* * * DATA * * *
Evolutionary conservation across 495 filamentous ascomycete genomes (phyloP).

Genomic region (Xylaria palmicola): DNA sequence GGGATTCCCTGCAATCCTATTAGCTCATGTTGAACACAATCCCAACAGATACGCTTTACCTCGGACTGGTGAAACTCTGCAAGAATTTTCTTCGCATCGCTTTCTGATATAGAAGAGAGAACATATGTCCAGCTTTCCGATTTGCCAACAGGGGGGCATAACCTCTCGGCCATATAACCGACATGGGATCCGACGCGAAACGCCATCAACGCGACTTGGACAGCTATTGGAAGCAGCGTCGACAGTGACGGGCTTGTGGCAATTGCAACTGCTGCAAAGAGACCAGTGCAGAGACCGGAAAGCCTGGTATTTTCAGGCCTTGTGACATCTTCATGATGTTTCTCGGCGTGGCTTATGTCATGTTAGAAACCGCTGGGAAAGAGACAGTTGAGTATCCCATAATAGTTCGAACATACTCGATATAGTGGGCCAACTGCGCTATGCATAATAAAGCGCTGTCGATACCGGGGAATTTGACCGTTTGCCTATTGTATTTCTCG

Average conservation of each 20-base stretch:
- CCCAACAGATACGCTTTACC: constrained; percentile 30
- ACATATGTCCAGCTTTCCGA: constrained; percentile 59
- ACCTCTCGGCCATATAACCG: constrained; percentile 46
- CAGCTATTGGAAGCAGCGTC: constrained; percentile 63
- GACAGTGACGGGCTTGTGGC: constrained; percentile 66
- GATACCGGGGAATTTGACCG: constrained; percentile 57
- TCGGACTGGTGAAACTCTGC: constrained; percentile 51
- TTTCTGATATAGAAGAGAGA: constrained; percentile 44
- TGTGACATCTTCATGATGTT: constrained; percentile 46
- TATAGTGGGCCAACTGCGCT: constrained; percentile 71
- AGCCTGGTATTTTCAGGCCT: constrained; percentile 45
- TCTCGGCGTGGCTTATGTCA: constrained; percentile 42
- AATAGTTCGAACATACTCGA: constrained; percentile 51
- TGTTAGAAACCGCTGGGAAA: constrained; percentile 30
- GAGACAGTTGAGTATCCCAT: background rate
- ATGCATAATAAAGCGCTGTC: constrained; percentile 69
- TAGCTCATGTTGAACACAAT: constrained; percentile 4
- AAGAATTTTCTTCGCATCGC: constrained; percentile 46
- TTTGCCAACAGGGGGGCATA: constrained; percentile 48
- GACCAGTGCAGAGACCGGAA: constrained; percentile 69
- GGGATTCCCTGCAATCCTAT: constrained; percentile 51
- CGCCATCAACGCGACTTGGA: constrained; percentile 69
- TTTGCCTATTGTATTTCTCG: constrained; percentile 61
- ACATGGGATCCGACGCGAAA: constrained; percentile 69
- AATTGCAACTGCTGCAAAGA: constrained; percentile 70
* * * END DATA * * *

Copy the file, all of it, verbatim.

Evolutionary conservation across 495 filamentous ascomycete genomes (phyloP).

Genomic region (Xylaria palmicola): DNA sequence GGGATTCCCTGCAATCCTATTAGCTCATGTTGAACACAATCCCAACAGATACGCTTTACCTCGGACTGGTGAAACTCTGCAAGAATTTTCTTCGCATCGCTTTCTGATATAGAAGAGAGAACATATGTCCAGCTTTCCGATTTGCCAACAGGGGGGCATAACCTCTCGGCCATATAACCGACATGGGATCCGACGCGAAACGCCATCAACGCGACTTGGACAGCTATTGGAAGCAGCGTCGACAGTGACGGGCTTGTGGCAATTGCAACTGCTGCAAAGAGACCAGTGCAGAGACCGGAAAGCCTGGTATTTTCAGGCCTTGTGACATCTTCATGATGTTTCTCGGCGTGGCTTATGTCATGTTAGAAACCGCTGGGAAAGAGACAGTTGAGTATCCCATAATAGTTCGAACATACTCGATATAGTGGGCCAACTGCGCTATGCATAATAAAGCGCTGTCGATACCGGGGAATTTGACCGTTTGCCTATTGTATTTCTCG

Average conservation of each 20-base stretch:
- CCCAACAGATACGCTTTACC: constrained; percentile 30
- ACATATGTCCAGCTTTCCGA: constrained; percentile 59
- ACCTCTCGGCCATATAACCG: constrained; percentile 46
- CAGCTATTGGAAGCAGCGTC: constrained; percentile 63
- GACAGTGACGGGCTTGTGGC: constrained; percentile 66
- GATACCGGGGAATTTGACCG: constrained; percentile 57
- TCGGACTGGTGAAACTCTGC: constrained; percentile 51
- TTTCTGATATAGAAGAGAGA: constrained; percentile 44
- TGTGACATCTTCATGATGTT: constrained; percentile 46
- TATAGTGGGCCAACTGCGCT: constrained; percentile 71
- AGCCTGGTATTTTCAGGCCT: constrained; percentile 45
- TCTCGGCGTGGCTTATGTCA: constrained; percentile 42
- AATAGTTCGAACATACTCGA: constrained; percentile 51
- TGTTAGAAACCGCTGGGAAA: constrained; percentile 30
- GAGACAGTTGAGTATCCCAT: background rate
- ATGCATAATAAAGCGCTGTC: constrained; percentile 69
- TAGCTCATGTTGAACACAAT: constrained; percentile 4
- AAGAATTTTCTTCGCATCGC: constrained; percentile 46
- TTTGCCAACAGGGGGGCATA: constrained; percentile 48
- GACCAGTGCAGAGACCGGAA: constrained; percentile 69
- GGGATTCCCTGCAATCCTAT: constrained; percentile 51
- CGCCATCAACGCGACTTGGA: constrained; percentile 69
- TTTGCCTATTGTATTTCTCG: constrained; percentile 61
- ACATGGGATCCGACGCGAAA: constrained; percentile 69
- AATTGCAACTGCTGCAAAGA: constrained; percentile 70